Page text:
Some of the most revealing questions employers will ask you in a job interview are the ones about your past work experience and challenges. They want to know what your work style was, what you accomplished, and how you dealt with challenges. The theory is that how you have behaved in previous roles should serve as a reliable indicator of how you will behave in future ones.
How you answer those questions can also indicate how self-aware you are, and how much you’ve learned on the job. A career-minded candidate will be able to articulate their on-the-job struggles, achievements, and progression.
For many people, these situational questions are also the most difficult to answer on the spot. You could stumble over what to say or end up rambling on too long if you aren’t prepared with a structural answer to questions about your work experience.
Fortunately, there is an easy to remember the formula for crafting professional answers to behavioural questions like a STAR. Keep the word STAR in mind, and then talk about your work by explaining the Situation, describing what your Task was, telling them the Actions you took, and what the Results were.
For example, here is a behavioural question. Could you give me an example of a time when you were assigned a challenging goal and how were able to reach or achieve it?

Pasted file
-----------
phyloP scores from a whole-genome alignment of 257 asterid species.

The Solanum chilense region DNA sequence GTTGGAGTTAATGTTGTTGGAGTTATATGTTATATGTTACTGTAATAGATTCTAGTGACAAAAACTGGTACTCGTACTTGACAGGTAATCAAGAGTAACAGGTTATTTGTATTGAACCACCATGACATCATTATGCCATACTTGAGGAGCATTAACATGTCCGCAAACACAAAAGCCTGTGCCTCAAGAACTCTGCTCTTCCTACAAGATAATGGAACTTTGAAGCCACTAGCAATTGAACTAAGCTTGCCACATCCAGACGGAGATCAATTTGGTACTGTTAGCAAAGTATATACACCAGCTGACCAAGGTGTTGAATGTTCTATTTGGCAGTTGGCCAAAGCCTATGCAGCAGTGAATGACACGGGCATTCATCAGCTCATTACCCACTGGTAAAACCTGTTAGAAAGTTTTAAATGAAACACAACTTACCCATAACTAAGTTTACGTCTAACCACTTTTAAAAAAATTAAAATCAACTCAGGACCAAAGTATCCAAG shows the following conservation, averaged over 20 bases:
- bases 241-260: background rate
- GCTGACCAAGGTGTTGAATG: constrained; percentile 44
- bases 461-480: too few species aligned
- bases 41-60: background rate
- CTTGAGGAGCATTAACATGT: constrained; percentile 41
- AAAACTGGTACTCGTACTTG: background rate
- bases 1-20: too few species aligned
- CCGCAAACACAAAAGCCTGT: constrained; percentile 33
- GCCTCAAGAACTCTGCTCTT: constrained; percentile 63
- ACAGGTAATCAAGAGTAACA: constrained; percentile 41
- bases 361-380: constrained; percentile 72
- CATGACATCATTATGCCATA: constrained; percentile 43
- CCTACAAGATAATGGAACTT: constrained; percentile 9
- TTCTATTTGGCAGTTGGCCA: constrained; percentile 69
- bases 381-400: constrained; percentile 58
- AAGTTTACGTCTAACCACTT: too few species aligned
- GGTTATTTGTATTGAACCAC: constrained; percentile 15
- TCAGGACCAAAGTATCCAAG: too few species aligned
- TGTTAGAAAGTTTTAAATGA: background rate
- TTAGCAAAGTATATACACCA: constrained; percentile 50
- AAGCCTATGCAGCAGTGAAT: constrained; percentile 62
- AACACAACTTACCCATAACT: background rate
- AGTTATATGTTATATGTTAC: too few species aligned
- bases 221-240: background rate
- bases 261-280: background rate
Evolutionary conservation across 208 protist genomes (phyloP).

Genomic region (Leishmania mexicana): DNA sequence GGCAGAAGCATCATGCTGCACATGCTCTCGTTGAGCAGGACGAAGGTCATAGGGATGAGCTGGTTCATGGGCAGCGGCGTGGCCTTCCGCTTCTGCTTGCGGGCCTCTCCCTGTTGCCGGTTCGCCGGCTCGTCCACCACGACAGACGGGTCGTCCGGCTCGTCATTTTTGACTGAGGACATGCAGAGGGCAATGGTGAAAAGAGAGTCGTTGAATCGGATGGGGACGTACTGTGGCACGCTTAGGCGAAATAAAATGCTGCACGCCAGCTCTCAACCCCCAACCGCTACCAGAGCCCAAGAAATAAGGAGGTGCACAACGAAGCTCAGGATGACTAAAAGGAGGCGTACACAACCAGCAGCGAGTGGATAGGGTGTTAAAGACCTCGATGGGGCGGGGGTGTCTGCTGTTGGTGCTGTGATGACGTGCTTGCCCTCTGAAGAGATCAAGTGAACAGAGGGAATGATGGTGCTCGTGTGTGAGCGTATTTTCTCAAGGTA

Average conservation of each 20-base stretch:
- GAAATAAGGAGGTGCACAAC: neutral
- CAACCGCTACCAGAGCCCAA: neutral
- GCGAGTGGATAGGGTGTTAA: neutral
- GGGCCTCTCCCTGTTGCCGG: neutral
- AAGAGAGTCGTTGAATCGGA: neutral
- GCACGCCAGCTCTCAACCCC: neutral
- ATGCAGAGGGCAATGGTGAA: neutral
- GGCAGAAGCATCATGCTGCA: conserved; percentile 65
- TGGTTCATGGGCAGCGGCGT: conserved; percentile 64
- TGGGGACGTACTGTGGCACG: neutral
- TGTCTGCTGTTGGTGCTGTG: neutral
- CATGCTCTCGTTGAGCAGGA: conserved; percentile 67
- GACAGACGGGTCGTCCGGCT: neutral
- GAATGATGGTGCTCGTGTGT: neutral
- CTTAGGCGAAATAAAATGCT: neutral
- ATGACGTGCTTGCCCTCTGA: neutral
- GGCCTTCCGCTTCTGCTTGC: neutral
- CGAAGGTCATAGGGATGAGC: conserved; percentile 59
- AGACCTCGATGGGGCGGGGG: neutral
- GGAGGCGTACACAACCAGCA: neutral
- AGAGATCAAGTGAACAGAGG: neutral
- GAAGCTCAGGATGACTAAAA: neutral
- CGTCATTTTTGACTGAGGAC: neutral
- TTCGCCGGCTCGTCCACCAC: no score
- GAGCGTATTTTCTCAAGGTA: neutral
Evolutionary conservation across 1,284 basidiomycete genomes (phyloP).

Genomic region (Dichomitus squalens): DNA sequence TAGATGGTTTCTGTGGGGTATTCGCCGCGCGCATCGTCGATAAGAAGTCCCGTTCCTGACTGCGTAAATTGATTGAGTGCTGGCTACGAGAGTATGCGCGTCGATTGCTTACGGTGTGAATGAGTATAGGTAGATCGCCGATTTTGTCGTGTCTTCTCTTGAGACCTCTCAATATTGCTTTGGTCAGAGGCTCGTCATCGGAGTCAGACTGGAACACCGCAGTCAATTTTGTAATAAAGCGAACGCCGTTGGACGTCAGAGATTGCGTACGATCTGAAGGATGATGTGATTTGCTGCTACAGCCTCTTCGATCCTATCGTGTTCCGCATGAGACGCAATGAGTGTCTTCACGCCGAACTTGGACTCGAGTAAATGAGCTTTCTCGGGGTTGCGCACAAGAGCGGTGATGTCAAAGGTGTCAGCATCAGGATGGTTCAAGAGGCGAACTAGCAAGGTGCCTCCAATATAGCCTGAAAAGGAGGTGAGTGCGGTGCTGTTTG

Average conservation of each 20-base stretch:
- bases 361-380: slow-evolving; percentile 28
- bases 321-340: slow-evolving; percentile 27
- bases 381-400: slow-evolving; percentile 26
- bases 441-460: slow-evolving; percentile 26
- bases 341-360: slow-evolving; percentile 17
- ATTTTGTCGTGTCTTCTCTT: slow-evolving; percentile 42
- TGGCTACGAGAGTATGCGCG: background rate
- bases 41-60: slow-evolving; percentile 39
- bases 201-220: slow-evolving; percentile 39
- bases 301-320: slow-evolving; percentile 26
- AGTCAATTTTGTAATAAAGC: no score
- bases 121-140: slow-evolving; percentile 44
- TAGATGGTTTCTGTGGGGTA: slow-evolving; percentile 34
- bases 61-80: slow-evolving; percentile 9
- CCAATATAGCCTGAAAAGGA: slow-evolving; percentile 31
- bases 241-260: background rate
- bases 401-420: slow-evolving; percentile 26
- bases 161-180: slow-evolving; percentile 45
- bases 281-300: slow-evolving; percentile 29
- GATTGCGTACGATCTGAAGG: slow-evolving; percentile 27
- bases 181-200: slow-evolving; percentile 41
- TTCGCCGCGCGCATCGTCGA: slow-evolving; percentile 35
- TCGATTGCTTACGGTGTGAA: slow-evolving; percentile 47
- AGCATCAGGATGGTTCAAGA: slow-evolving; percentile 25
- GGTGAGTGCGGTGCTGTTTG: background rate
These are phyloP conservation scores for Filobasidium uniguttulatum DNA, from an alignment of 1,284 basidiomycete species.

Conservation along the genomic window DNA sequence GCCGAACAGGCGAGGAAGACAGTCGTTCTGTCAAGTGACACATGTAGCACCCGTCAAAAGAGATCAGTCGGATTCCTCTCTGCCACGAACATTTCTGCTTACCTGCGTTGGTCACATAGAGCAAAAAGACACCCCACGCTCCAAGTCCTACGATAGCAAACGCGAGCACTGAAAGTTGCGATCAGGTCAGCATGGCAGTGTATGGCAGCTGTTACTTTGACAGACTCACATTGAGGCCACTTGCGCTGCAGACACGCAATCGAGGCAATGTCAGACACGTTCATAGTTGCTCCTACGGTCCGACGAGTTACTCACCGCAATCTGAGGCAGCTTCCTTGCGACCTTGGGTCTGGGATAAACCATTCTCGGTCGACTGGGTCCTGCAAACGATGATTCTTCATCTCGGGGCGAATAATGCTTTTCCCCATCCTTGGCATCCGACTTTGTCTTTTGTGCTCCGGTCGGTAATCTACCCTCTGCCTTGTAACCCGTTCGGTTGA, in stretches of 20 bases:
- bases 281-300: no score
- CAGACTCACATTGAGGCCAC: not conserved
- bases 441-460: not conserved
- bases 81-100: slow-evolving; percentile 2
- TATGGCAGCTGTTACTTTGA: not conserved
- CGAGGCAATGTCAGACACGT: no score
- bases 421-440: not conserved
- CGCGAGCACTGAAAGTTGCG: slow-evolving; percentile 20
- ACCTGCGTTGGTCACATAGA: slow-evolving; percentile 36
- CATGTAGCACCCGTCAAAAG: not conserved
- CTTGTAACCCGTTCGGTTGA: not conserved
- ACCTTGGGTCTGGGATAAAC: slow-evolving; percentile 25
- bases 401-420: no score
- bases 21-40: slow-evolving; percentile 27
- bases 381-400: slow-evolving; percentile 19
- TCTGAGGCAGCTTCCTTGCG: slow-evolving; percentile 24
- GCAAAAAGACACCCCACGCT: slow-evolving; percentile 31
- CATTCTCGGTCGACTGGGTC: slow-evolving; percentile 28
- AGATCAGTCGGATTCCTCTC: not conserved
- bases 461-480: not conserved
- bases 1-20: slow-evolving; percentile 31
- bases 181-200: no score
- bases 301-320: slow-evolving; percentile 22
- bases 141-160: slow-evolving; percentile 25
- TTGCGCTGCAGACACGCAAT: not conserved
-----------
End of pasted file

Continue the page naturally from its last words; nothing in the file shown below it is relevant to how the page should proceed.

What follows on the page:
A STAR answer:
When I was hired as the lead editor for Acme.com, they were losing traffic to two rival publications that were cutting into their market share.
My department was tasked with delivering a traffic increase of 37% over the previous 12 months – with no additional resources.
I used real-time analytics to gain an in-depth understanding of how users interacted with our website. By watching precisely what stories, headlines, and placements earned the most engagement from visitors, I was able to optimize the editorial choices for maximum returns.
Within three months, my team had doubled the key metrics of visits, unique visitors, and page views, far exceeding the targets we were assigned without spending a penny more on advertising or editorial.
Most behavioural job interview questions will begin with openings like “Tell me about a time when…”, “Describe a situation where…”, or “Could you provide an example of …”
This is your opportunity to shine. Think of a challenge, an accomplishment, or whatever scenario fits the question and then talk about the situation, task, action, and the results. A sentence or two for each will keep your answer brief, professional, and on-topic.
If you to pause and gather your thoughts before answering, that’s okay too. Remember the three-second rule for job interviews.